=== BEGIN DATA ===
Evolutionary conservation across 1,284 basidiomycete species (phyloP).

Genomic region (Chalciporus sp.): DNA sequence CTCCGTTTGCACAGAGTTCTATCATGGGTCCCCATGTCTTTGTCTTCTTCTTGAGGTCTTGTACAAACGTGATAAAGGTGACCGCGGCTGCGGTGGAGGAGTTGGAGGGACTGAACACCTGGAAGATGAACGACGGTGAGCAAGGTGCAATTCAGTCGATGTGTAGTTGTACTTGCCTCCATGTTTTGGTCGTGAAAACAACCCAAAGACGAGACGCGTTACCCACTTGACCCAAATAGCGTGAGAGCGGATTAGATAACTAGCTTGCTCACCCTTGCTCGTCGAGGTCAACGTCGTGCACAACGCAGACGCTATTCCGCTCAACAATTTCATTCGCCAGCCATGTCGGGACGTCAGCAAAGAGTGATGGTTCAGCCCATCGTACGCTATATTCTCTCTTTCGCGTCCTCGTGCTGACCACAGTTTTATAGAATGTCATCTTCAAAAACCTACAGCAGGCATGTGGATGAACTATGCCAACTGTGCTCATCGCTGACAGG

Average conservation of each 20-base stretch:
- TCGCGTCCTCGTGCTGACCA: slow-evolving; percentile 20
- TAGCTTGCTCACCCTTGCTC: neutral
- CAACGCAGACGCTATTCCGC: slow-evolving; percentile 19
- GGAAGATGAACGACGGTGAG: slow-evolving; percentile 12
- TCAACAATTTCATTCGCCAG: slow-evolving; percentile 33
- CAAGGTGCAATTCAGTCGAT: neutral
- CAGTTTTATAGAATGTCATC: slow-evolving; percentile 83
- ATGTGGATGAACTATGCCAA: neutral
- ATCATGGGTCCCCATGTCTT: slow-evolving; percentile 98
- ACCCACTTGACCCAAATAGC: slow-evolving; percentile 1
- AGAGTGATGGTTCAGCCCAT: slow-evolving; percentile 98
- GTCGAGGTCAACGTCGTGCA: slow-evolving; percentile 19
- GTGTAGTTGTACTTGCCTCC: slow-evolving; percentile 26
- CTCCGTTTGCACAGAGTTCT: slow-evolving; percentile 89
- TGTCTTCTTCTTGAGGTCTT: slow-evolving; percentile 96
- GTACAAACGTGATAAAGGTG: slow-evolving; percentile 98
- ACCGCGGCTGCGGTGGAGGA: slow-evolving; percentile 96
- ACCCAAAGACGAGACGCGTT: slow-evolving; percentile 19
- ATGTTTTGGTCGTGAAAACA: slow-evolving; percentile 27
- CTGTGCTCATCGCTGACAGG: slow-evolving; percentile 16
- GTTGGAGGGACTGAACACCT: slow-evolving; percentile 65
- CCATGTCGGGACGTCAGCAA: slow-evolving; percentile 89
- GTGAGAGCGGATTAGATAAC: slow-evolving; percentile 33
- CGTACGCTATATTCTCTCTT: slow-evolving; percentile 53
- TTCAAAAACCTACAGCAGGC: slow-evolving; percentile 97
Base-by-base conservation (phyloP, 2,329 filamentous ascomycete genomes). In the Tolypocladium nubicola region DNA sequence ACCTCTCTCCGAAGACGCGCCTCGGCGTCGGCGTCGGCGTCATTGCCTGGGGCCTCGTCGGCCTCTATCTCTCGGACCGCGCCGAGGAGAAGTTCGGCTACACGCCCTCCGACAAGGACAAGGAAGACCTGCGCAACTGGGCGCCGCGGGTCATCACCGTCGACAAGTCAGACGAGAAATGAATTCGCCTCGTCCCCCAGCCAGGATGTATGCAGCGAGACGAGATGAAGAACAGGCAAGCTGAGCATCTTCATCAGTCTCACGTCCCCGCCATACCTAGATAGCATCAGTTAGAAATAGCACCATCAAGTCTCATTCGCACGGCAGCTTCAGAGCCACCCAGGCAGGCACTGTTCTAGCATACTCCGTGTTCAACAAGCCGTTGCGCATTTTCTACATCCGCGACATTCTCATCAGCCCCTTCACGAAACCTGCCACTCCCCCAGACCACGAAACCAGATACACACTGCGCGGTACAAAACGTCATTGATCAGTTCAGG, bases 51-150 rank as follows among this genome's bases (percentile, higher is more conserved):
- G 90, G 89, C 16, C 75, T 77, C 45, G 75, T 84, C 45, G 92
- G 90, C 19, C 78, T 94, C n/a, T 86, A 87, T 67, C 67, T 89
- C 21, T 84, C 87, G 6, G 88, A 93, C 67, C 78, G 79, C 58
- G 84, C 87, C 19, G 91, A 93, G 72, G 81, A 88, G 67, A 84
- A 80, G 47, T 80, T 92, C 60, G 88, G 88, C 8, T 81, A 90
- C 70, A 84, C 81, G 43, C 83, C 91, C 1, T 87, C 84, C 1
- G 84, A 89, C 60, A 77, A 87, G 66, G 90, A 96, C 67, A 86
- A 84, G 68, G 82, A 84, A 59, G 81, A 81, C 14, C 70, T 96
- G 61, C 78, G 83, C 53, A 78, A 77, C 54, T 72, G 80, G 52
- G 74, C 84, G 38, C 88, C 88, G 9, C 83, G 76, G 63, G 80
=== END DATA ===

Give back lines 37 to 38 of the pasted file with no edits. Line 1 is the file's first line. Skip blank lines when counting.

- A 84, G 68, G 82, A 84, A 59, G 81, A 81, C 14, C 70, T 96
- G 61, C 78, G 83, C 53, A 78, A 77, C 54, T 72, G 80, G 52